14. The disc drive of claim 13, wherein the dielectric layer comprises a thermoplastic material, a thermoset material, or a combination thereof.
15. The disc drive of claim 9, wherein the PCB actuator arm comprises a dielectric substrate which supports an embedded electrically conductive trace electrically connected to the Z-axis conductive adhesive film.
16. A disc drive actuator assembly, comprising:
a head gimbal assembly (HGA) comprising a flexible suspension assembly, a transducing head and an electrical conductor connected to the head and routed along the flexible suspension assembly;
a rigid printed circuit board (PCB) actuator arm made from printed circuit board material; and
first means for electrically and mechanically attaching the HGA to the PCB actuator arm.
17. The disc drive actuator assembly of claim 16, wherein the first means comprises a layer of Z-axis conductive adhesive film which provides a low resistance electrically conductive path in a first direction across the layer from the HGA to the actuator arm, and wherein the Z-axis conductive adhesive film is substantially nonconductive in a second direction normal to the first direction.
18. The disc drive actuator assembly of claim 17, wherein the PCB actuator arm comprises an exposed conductive pad supported by a dielectric substrate, and wherein the Z-axis conductive adhesive film interconnects the flexible suspension assembly with the exposed conductive pad to provide an electrical grounding path to dissipate the buildup of electrostatic charge in the HGA.
19. The disc drive actuator assembly of claim 18, wherein the PCB actuator arm comprises a second exposed conductive pad supported by a dielectric substrate, and wherein the Z-axis conductive adhesive film further interconnects the electrical conductor of the HGA with the second exposed conductive pad of the PCB actuator arm to establish a signal path for the data transducing head.
20. The disc drive actuator assembly of claim 17, wherein the PCB actuator arm comprises an exposed conductive pad supported by a dielectric substrate, and wherein the Z-axis conductive adhesive film interconnects the electrical conductor of the HGA with the exposed conductive pad of the PCB actuator arm to establish a signal path for the data transducing head.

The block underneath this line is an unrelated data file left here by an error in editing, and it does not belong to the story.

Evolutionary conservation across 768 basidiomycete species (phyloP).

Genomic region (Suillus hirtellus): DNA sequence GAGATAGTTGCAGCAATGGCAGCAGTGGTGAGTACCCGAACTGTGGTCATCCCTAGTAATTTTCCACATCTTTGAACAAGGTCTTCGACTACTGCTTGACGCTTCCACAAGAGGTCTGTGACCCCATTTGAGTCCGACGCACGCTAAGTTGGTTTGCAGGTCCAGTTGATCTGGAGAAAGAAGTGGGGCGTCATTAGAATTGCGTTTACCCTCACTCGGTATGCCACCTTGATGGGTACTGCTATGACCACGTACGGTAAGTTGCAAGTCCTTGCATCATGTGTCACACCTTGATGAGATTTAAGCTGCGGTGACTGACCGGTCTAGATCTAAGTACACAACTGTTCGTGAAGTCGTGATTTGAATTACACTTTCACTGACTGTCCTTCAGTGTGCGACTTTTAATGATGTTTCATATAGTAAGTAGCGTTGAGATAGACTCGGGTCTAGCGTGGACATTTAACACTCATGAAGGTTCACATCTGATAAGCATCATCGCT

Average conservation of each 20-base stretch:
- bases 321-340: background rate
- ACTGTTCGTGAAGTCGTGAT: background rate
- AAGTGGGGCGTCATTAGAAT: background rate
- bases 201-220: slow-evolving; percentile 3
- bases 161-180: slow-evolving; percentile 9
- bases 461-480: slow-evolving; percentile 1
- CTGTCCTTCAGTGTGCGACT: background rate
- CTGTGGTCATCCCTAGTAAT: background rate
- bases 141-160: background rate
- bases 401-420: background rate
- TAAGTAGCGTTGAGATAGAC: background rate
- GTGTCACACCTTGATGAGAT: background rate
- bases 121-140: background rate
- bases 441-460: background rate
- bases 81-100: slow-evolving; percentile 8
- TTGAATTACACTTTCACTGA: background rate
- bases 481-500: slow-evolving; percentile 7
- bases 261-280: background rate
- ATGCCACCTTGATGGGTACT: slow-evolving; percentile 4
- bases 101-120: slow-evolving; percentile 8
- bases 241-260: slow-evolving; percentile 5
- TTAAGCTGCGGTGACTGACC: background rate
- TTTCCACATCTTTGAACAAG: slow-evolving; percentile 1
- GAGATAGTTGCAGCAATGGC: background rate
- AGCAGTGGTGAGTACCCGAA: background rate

21. A method for forming a disc drive actuator assembly, comprising steps of:
(a) providing a rigid printed circuit board (PCB) actuator arm formed of a printed circuit board material, the PCB actuator arm having an exposed electrically conductive pad supported by a dielectric substrate;
(b) providing a flexible head-gimbal assembly (HGA) comprising a data transducing head, a flexible suspension assembly which supports the head and an electrical conductor connected to the head and routed along the flexible suspension assembly;
(c) applying a layer of Z-axis conductive adhesive film to at least a selected one of the HGA and the electrically conductive pad of the PCB actuator arm; and
(d) mating the PCB actuator arm and the HGA so that the Z-axis conductive adhesive film electrically and mechanically interconnects the PCB actuator arm and the HGA, wherein the Z-axis conductive adhesive film provides a low resistance electrically conductive path in a first direction across the layer from the HGA to the electrically conductive pad of the PCB actuator arm, and wherein the Z-axis conductive adhesive film is substantially nonconductive in a second direction normal to the first direction.
22. The method of claim 21, wherein the mating step (d) comprises a step of affixing the flexible suspension assembly to the Z-axis conductive adhesive film so that an electrically conductive path is established from the electrically conductive pad of the PCB actuator arm, through the Z-axis conductive adhesive film and to the flexible suspension assembly to provide an electrical grounding path to dissipate the buildup of electrostatic charge in the HGA.